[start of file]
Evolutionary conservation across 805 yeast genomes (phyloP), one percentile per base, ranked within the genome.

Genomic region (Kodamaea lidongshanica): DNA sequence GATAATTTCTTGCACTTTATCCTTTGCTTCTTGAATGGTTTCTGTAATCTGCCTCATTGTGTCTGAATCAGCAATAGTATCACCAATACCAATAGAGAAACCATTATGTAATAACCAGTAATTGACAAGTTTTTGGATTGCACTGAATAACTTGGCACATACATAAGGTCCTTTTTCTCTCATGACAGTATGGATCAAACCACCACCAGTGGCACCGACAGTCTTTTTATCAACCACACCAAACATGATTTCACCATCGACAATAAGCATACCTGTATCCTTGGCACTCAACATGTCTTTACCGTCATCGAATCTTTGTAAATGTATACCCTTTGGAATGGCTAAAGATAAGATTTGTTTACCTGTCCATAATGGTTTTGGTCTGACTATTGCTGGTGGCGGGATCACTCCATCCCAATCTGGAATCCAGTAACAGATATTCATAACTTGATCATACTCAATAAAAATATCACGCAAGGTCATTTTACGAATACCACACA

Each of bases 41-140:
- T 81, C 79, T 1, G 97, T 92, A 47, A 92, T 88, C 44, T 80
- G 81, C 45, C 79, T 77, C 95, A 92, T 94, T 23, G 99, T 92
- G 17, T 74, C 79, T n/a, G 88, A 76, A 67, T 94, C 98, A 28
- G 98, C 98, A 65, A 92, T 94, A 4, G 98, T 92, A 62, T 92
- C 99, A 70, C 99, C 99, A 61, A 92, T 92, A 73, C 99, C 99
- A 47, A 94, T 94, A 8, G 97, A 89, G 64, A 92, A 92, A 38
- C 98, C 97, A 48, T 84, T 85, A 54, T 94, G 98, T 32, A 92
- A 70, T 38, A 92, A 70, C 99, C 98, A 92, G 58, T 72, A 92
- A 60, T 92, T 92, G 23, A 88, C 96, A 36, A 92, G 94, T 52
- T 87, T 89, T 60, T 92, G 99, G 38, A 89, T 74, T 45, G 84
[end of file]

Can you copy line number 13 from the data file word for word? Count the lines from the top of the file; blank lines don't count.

- T 87, T 89, T 60, T 92, G 99, G 38, A 89, T 74, T 45, G 84